American Chemical Society
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Acute Negative Allosteric Modulation of M5 Muscarinic Acetylcholine Receptors Inhibits Oxycodone Self-Administration and Cue-Induced Reactivity with No Effect on Antinociception

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journal contribution
posted on 2019-07-24, 19:13 authored by Robert W. Gould, Barak W. Gunter, Michael Bubser, Robert T. Matthews, Laura B. Teal, Madeline G. Ragland, Thomas M. Bridges, Aaron T. Garrison, Danny G. Winder, Craig W. Lindsley, Carrie K. Jones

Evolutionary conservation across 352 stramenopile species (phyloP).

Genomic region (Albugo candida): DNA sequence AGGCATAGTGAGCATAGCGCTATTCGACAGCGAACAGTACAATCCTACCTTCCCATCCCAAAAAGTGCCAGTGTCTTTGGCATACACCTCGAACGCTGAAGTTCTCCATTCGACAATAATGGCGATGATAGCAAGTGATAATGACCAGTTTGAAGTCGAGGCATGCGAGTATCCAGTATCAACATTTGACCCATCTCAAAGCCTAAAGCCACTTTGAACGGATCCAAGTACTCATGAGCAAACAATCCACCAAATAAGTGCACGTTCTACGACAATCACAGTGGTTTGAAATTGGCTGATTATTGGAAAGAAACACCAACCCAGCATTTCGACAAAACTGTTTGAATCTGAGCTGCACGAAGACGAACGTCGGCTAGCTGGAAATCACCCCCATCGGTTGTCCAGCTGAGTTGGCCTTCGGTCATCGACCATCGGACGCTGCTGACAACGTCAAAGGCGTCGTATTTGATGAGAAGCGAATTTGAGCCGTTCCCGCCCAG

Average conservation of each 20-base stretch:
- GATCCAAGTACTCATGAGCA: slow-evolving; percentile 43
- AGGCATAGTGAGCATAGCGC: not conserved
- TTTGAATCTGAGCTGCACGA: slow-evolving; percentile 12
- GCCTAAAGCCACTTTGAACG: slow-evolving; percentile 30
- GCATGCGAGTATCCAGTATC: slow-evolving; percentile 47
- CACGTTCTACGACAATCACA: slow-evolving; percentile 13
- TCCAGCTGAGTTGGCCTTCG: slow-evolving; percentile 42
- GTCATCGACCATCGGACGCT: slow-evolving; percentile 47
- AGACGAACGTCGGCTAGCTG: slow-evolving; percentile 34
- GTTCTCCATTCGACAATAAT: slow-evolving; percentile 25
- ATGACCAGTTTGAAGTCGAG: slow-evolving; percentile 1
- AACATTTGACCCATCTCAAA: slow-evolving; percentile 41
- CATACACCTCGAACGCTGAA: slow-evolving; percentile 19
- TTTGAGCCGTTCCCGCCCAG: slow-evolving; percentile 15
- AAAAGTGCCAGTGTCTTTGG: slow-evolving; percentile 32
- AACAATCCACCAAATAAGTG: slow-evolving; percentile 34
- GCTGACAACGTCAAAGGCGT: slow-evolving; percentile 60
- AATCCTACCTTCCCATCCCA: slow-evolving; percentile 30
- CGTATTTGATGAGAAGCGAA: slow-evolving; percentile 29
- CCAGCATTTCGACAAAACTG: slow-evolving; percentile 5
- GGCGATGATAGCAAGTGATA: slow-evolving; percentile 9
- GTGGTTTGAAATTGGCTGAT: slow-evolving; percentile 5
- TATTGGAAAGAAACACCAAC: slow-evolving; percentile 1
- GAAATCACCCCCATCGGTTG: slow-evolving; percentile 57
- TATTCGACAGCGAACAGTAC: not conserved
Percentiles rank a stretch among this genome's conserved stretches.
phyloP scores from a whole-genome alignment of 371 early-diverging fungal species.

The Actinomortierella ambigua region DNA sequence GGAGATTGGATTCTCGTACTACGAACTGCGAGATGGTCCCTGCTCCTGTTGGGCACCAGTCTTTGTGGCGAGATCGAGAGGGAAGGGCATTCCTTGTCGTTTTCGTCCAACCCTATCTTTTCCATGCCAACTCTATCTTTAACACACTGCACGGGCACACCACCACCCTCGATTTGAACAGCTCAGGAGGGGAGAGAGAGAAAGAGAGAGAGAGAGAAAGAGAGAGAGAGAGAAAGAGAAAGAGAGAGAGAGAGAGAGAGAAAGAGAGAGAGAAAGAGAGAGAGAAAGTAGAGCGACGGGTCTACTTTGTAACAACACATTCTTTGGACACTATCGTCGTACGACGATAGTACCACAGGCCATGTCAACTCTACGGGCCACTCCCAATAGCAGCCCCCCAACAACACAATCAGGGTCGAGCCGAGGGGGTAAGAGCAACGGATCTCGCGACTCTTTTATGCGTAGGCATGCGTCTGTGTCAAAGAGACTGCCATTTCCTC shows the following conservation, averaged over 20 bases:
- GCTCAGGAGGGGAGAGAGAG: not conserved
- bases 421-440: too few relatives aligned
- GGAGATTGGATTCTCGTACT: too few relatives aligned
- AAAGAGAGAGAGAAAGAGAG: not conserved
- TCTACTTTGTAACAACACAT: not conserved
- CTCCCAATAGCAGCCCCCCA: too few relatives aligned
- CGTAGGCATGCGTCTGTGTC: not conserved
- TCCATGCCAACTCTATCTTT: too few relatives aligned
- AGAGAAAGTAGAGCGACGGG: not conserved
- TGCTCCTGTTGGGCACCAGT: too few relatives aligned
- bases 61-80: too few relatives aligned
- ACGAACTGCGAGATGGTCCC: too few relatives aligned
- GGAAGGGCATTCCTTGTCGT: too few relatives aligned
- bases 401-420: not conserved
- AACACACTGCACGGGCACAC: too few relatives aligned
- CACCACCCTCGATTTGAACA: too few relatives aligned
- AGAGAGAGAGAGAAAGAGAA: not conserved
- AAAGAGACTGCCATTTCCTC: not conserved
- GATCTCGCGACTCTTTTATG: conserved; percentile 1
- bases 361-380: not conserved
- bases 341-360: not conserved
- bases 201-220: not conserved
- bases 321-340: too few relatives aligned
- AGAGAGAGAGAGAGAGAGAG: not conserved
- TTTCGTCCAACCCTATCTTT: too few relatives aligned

Opioid use disorder (OUD) is a debilitating neuropsychiatric condition characterized by compulsive opioid use, dependence, and repeated relapse after periods of abstinence. Given the high risk of developing OUD following prescription opioid use, the continued need for opioid-induced analgesia, and the limitations of current OUD treatments, it is necessary to develop novel, non-opioid-based treatments for OUD and decrease abuse potential of prescription opioids. Recent evidence suggests that negative allosteric modulation (NAM) of the M5 muscarinic acetylcholine receptor (M5 mAChR) may provide an alternative therapeutic approach for the treatment of OUD. Previous studies demonstrated localization of M5 mAChR expression within the mesocorticolimbic reward circuitry and that the selective M5 NAM ML375 attenuates both cocaine and alcohol self-administration in rats. In the present study, the effects of ML375 were evaluated in rats self-administering the μ-opioid agonists oxycodone or remifentanil on a progressive ratio (PR) schedule or on cue reactivity (a rodent model of relapse) in the absence of oxycodone following 72 h of abstinence. ML375 reduced the PR break point for oxycodone and remifentanil self-administration and attenuated cue-elicited responding. Importantly, ML375 did not affect sucrose pellet-maintained responding on a PR schedule or opioid-induced antinociception using the hot-plate and tail-flick assays. We also confirm expression of M5 mAChR mRNA in the ventral tegmental area and show that this is primarily on dopamine (tyrosine hydroxylase mRNA-positive) neurons. Taken together, these findings suggest that selective functional antagonism of the M5 mAChR may represent a novel, non-opioid-based treatment for OUD.